Note that the Korean word for 'fraud' in the title below, '엉터리,' also appeared back in 1984 in the first Joongang Ilbo article to tie together such ideas as 'any foreigner can get a teaching job,' 'unqualified,' 'irresponsible,' 'overpaid,' 'playboy,' 'Koreans are too kind to foreigners,' learning from foreigners hurts 'national pride,' etc into full-bodied, richly flavored hit-piece, perhaps the first of its kind. The name of that article was "In private foreign language classes, there are a lot of 'fraud teachers,'" and it's translated here. I've been told that '엉터리' might be better translated as 'quack,' but that word is usually only associated with doctors, and wouldn't work well with teachers. At any rate, I'm sure no similarity in the titles of these articles, published 26 years apart, will be seen.
In one year tens of millions of won are spent inviting… fraud native speaking teachers.
To familiarize elementary, middle and high schools students throughout the country with English and cut down on private education fees, a native speaking teacher system has been put in place, but many problems, such as weaknesses in the selection process, have been exposed. A staggering 7000 or more native speaking teachers have been put into elementary, middle and high schools this year, but a good many native speaking teachers make good money moving to a hagwon and taking unapproved absences. Many [Korean] English teachers pointed out that, "We should really reconsider the value of the tens of millions of won spent in one year on native teachers" and "It is too much to expect these people to carry out their jobs in Korea when they don't even have any experience teaching children."
Great demand for private lesson site 'snooping' = According to education officials and data, a considerable number of native speaking teachers snoop around to find other sources of income like hagwons, and devote more attention to this 'rice offered to Buddha.' This is because, compared to schools, it's easier to make a lot of money at hagwons. According to a high school teacher in northern Seoul, "Native speaking teachers can work at small hagwons without any particular documents when they want," and said, "Once they get a taste for money, they have no interest in their classes, and finally they don't renew their contracts and move into a hagwon."
Thus cases of native speaking teachers in Korea with at least one year of experience teaching in a school are rare. In 2008, of 5,805 native speaking teachers placed at schools across the country, 1,309 (23%) had at least one year of teaching experience and only 787 teachers had two to five years experience, while 3,709 native speaking teachers (64%) had less than one year's experience. Most native speaking teachers are only 'novices'.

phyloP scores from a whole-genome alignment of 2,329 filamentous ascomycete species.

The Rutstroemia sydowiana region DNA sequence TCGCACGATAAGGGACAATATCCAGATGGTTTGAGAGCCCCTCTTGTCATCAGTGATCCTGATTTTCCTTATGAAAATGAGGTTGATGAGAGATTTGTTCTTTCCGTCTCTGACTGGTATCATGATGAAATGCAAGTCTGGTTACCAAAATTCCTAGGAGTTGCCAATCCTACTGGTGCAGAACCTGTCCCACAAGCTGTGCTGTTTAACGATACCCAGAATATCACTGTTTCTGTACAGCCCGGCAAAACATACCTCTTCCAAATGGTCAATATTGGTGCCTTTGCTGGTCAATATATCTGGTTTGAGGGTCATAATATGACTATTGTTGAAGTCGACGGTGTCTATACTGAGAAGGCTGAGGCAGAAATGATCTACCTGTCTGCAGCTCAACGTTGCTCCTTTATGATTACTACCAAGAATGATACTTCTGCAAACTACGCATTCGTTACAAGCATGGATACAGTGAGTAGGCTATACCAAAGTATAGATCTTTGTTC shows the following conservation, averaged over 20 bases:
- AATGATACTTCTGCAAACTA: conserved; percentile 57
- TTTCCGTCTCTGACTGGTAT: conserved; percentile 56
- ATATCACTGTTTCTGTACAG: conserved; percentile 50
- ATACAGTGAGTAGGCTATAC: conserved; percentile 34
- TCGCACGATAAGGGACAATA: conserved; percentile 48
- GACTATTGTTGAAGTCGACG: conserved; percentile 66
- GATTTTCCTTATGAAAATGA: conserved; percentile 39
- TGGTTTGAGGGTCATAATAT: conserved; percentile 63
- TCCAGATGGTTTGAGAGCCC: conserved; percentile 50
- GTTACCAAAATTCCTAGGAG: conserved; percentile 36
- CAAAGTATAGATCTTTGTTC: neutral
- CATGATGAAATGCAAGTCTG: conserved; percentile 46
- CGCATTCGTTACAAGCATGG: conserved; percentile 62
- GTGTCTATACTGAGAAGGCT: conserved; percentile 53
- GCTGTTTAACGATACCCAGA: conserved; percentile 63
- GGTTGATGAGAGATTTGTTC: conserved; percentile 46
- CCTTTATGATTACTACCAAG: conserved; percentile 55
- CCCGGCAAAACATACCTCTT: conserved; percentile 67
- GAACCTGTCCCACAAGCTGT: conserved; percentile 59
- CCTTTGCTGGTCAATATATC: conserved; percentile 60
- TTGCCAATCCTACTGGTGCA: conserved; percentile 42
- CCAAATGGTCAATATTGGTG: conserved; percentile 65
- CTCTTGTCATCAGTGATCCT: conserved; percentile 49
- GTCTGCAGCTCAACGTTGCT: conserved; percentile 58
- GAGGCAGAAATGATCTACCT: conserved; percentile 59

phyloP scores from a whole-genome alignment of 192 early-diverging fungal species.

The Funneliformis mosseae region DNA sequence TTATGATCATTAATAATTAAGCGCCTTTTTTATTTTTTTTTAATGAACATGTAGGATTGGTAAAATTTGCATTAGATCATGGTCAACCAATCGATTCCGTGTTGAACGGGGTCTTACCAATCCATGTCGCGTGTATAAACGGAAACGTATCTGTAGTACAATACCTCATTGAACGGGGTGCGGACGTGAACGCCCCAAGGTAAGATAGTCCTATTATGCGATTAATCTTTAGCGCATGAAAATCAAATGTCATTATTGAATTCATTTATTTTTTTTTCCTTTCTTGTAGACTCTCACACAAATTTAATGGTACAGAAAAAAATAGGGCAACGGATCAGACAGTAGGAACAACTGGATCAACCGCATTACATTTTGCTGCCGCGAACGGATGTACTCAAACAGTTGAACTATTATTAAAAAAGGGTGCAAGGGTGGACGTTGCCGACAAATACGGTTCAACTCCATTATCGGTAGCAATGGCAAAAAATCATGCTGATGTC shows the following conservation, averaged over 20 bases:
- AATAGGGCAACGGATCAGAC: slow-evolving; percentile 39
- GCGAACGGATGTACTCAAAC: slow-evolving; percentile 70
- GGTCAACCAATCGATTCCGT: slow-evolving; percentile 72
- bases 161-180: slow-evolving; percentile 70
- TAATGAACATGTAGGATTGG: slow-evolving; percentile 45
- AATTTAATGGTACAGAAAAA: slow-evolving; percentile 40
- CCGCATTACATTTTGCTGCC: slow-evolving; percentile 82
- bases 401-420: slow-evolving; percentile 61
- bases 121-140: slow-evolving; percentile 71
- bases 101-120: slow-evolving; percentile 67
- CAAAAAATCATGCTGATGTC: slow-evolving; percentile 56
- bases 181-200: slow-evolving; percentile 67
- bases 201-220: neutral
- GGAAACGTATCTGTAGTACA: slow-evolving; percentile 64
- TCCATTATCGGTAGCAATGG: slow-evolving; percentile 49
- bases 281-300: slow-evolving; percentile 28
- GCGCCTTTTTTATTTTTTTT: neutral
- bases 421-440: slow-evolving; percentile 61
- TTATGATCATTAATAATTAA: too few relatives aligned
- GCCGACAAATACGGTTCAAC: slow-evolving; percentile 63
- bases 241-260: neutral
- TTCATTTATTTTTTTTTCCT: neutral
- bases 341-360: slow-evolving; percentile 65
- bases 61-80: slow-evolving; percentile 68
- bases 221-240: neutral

◆ "I hate Korea" and also absent without leave = A certain middle school in southern Gyeonggi-do hurriedly received a new native speaking teacher just before summer vacation was to start. The native speaker who was to come notified them suddenly saying, "I hate (the idea) of going to South Korea." Eventually the school was forced to spend a lot on tidy housing, blankets and pillows and all kinds of appliances like a rice cooker and microwave. "Far from having a passion for teaching, the teacher was unsociable and classes did not proceed," and "It appeared he was only interested in dating a Korean girl he'd met in the via the internet in the United States," was extreme criticism coming from another teacher from the same school.
There are cases where they quit working because its too difficult and do a 'midnight run.' Last September at C high school in Seoul's Gangseo-gu, the native speaking teacher couldn't be contacted. The school asked around about his whereabouts and realized he'd already left Incheon International Airport for the U.S. the day before. The school tried several times to make contact with him before they finally heard his reason for leaving.
"With the won/dollar exchange rate dropping, the amount of money you can earn is decreasing. There is no other reason than that." At that school, another teacher said, "It's just some, but it's a direct example of how trivial and carelessly native speaking teachers here [consider] their work. To talk with some students and hear their stories the children are not familiar with English and he did not speak with them. He was not someone who continuously helped with their educational level."
◆ Selection and management of native speakers should be reexamined = Successive instances of many native speaking teachers leaving like this shows above all that the structure of demand for native speakers is wrong. The quality of native speaking teachers invited through EPIK is evaluated in schools, but the supply is insufficient and local school district offices are seeing directly an increase in adverse effects. Of 7,088 native speaking teachers brought into the country to work in schools throughout the country this year, 1,339 (19%) were invited through EPIK. In addition to these, companies contracted out to by school boards and local governments procured 3,779 teachers (53%), while 1,798 teachers (25%) were hired directly by schools.
Officials from the Ministry of Education, Science and Technology said, "Native speaking teachers are the business of city and provincial governments and not the central government, and loopholes are being shown with problems in their selection and management. The selection criteria and verification procedures for the employment of native speaking teachers will be strengthened and in order to ensure proper administration once hired the Ministry of Justice and Immigration are consulting with local governments and in the latter half of this year we aim to present [new] measures."